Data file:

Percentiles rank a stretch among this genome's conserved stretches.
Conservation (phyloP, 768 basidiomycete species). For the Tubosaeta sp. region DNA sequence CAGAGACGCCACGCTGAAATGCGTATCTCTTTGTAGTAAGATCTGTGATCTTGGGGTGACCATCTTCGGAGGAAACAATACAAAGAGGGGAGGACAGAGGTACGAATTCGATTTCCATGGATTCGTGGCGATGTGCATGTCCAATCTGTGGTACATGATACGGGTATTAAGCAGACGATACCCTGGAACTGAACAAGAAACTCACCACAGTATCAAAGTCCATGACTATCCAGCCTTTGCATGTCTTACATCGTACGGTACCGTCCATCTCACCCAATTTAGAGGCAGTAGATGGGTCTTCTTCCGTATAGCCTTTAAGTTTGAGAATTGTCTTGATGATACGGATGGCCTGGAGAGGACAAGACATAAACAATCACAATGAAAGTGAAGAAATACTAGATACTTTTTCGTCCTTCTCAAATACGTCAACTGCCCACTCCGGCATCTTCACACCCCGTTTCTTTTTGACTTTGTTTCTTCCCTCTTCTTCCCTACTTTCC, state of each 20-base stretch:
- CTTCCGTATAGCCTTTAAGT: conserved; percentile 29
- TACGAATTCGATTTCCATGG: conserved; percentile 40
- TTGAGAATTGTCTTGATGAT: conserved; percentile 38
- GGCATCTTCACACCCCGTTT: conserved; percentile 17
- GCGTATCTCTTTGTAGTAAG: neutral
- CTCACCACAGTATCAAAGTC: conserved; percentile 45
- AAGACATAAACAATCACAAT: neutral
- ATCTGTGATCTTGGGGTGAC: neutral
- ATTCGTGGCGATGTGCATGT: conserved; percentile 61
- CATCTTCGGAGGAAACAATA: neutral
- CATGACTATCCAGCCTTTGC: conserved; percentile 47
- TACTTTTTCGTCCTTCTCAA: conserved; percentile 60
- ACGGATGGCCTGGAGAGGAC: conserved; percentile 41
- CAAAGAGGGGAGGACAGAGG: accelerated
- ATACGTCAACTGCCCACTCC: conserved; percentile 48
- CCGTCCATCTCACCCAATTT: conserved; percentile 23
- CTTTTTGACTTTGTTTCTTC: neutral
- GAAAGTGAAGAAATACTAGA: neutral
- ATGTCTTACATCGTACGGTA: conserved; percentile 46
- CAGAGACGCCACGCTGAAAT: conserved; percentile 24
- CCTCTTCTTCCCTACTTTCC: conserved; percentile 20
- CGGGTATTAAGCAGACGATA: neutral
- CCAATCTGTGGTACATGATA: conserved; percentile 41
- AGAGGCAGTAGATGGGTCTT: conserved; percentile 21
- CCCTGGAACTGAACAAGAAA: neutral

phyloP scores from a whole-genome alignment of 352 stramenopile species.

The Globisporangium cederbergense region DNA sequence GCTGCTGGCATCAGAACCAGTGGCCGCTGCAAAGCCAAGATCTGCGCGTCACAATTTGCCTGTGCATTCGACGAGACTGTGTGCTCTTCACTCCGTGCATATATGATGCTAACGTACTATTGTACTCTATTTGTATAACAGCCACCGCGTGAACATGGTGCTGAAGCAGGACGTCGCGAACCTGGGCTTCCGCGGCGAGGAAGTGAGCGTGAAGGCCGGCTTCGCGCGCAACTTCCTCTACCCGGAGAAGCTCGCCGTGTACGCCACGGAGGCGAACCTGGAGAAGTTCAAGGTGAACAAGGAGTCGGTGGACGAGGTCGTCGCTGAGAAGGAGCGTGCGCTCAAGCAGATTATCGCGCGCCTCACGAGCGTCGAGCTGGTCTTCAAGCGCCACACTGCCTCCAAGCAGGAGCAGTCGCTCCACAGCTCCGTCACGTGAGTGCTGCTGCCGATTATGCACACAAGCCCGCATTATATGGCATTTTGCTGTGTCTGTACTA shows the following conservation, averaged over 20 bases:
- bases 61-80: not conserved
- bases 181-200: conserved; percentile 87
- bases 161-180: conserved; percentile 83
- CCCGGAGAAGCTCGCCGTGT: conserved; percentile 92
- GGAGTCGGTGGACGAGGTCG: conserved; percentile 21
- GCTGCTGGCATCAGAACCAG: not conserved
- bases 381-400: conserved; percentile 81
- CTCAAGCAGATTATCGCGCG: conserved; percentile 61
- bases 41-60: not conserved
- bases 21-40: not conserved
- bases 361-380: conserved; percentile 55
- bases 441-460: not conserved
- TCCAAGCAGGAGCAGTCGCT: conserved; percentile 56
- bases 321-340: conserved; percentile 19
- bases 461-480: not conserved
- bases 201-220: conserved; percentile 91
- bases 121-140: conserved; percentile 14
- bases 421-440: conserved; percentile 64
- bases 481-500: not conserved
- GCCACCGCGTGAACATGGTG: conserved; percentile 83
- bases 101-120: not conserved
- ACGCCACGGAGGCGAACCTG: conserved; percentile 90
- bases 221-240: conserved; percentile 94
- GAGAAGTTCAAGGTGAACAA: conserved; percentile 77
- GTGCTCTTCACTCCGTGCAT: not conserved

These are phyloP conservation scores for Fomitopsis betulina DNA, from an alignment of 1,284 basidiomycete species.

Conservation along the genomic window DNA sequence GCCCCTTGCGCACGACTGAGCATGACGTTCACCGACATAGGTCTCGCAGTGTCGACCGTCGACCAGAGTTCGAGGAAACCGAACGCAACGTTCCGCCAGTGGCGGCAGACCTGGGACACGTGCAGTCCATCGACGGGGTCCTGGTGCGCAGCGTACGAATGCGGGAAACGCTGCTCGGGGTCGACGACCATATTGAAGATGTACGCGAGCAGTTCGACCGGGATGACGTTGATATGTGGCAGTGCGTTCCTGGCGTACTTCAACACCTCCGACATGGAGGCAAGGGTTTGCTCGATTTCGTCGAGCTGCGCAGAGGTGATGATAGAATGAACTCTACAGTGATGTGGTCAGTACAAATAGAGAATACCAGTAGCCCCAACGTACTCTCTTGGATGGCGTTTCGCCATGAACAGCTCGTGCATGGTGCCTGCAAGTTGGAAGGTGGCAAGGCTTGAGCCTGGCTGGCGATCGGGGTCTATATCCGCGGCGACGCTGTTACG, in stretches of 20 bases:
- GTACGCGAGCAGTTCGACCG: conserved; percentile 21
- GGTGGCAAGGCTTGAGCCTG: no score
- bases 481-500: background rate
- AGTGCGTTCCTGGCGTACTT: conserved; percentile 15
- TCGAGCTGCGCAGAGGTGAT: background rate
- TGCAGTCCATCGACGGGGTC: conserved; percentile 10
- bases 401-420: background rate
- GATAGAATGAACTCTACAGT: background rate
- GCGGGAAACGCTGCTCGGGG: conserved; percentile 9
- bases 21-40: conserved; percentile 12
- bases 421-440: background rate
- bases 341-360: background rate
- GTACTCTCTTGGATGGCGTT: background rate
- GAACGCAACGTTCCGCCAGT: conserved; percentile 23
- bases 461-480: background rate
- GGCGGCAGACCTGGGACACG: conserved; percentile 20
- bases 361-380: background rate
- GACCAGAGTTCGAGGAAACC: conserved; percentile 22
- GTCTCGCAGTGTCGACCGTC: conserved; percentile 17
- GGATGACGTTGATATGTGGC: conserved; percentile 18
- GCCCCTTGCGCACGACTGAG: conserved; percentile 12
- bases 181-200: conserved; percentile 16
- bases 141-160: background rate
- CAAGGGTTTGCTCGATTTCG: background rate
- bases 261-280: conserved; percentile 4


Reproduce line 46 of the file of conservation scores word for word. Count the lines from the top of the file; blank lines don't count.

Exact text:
- bases 121-140: conserved; percentile 14